Republican's proposed flat tax is bad for Wisconsin.
“A flat tax — no matter what form it takes — only contributes to what might be called a decades-long strategy of institutionalized piracy, in which the power of the state is used to prey on the wages, savings, and political leverage of ordinary citizens on behalf of cronies and economic elites,” wrote Phil Rocco and Sam Harshner, both affiliated with Marquette University.
Republicans are proposing a dramatic change to Wisconsin's tax system which will make things worse for working Americans, according to over two dozen economists who have looked at the plan.
Voters rejected Republican candidate for governor, Tim Michels, who ran on a platform which included a "flat tax" which would only favor Wisconsin's richest residents.
The evaluation of the plan was included in a letter signed by economics professors from universities in Wisconsin, Missouri, Illinois, New Jersey and Massachusetts.
The non-partisan Legislative Fiscal Bureau did their own analysis and agreed, Michels' flat tax would benefit the rich and hurting working Wisconsinites.
Under the flat tax Tim Michels had proposed, about 3% of Wisconsin residents would get an income tax cut, while people making $25,000 to $300,000 per year would actually see their taxes go up.
People making more than $500,000 per year would get an average tax cut of $22,800 per year.
And who would be one of the people who benefits most from this tax plan? Wealthy Wisconsinites.
Republican's current proposal is very similar to the plan touted by Michels and evaluated by the economics professors.
Republican Senate Majority Leader Devin LeMahieu said on Thursday he is working on a plan that would phase in a flat tax over two to four years, moving the state's income tax rates down to the state's bottom tax rate of 3.54%.
Wisconsin's Current Income Tax Rate
Wisconsin’s income tax rates currently start at 3.54% and rise to 7.65%.Wisconsin was the first state to impose a workable income tax in 1911. The federal government adopted its current income tax system two years later.
Thirty-two states have progressive income taxes like Wisconsin's, according to the Tax Foundation. Eleven states have flat income taxes and seven have no income taxes.
Minnesota’s income tax rates start at 5.35% and go up to 9.85%. Illinois has a flat income tax rate of 4.95% and Michigan has a flat income tax rate of 4.25%.
The Impact of the Flat Tax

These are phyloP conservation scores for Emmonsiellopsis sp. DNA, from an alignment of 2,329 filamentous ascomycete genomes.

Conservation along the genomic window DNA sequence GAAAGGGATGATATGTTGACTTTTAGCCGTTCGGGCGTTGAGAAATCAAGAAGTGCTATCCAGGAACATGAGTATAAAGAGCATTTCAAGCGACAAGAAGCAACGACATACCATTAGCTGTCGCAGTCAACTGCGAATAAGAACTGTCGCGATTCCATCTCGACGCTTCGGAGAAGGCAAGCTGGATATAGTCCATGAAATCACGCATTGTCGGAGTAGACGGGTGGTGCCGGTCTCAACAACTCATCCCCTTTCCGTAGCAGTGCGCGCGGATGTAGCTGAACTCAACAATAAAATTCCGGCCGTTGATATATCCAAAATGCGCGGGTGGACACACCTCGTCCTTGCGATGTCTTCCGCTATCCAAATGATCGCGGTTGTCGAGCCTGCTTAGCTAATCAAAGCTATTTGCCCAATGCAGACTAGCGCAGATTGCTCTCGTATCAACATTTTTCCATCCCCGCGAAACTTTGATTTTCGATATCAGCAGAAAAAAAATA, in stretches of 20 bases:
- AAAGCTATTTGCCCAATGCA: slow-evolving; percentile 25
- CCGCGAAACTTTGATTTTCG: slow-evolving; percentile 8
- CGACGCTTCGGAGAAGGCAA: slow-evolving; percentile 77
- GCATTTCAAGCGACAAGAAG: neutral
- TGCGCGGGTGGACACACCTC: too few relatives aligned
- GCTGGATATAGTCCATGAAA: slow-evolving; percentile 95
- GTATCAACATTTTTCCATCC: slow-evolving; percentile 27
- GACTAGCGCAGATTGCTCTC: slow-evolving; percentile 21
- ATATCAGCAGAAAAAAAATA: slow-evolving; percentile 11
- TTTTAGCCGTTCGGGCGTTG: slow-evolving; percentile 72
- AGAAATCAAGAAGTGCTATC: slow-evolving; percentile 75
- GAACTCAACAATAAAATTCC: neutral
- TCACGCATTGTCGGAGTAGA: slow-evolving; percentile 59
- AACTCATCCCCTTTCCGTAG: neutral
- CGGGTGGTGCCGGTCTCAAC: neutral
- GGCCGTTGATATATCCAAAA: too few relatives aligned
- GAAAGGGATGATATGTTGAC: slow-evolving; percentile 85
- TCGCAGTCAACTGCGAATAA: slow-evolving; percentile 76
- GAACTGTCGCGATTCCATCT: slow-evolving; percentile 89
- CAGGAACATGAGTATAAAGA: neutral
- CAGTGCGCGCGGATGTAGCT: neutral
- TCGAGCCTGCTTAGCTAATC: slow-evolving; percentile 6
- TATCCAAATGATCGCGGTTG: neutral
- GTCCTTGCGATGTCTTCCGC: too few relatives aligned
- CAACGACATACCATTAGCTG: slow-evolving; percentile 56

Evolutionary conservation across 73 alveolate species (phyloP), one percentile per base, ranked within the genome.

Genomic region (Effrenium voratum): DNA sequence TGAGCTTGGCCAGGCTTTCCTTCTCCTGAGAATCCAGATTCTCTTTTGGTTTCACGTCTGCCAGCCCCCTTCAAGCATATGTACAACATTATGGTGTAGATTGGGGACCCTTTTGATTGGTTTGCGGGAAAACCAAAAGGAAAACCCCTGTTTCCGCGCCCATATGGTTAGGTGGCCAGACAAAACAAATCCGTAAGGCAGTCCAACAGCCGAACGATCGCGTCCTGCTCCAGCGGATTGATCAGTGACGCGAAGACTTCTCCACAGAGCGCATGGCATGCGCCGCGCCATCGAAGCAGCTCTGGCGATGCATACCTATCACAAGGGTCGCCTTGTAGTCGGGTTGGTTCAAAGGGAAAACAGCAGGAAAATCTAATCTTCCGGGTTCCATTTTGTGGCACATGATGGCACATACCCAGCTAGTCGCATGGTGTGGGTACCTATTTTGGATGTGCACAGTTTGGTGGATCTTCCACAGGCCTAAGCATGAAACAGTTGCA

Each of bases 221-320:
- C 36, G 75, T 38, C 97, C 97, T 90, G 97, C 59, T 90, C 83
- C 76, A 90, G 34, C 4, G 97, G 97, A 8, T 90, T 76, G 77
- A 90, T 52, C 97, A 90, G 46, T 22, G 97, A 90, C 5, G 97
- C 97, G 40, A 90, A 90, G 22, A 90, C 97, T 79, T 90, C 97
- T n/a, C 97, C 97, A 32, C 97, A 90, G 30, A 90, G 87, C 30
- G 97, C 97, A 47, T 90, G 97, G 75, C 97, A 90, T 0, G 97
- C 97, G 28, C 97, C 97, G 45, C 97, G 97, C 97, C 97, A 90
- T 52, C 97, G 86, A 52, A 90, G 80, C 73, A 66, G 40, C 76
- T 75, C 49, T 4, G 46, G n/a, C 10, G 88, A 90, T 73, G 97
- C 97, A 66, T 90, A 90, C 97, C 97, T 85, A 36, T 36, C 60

According to the Department of Administration, lowering income tax rates to a flat 3.54% would reduce state revenues by about $4 billion each year without raising revenue through other means. DOA officials contend that lowering the individual income tax rate could lead to calls from the business community for lowering the state's corporate tax rate, leading to an impact of about $1 billion.
Gov. Evers' Tax Proposal
In his first term Gov. Evers has already delivered a 15% tax cut for most Wisconsinites and cut taxes by $500 million for small businesses. Gov. Evers’ work delivered historic tax cuts to Wisconsinites.
Gov. Evers has also attempted to send a portion of the state's $5 billion tax surplus back to Wisconsinites who are feeling the pain of inflation. Republicans in the state legislature have refused to return the money to Wisconsin taxpayers.
Republicans flat tax proposal is likely a non-starter with Democratic Gov. Tony Evers who has his own ideas for cutting taxes in the next budget.
Evers has promoted a separate tax plan of cutting income taxes by 10% for middle class taxpayers.
Under the Republicans's proposal, the rich would get richer on the back of working Wisconsinites.
Gov. Evers has already proven he wants to help working Wisconsinites by enacting a fairer tax system.
Economists say Republican's flat tax idea would only benefit the rich
Analysis of Republican's flat tax by Wisconsin non-partisan Legislative Fiscal Bureau
A flat tax would create pain for most Wisconsinites and a windfall for the state’s wealthiest
Gov. Evers Delivers: Building on his record of cutting taxes to address rising costs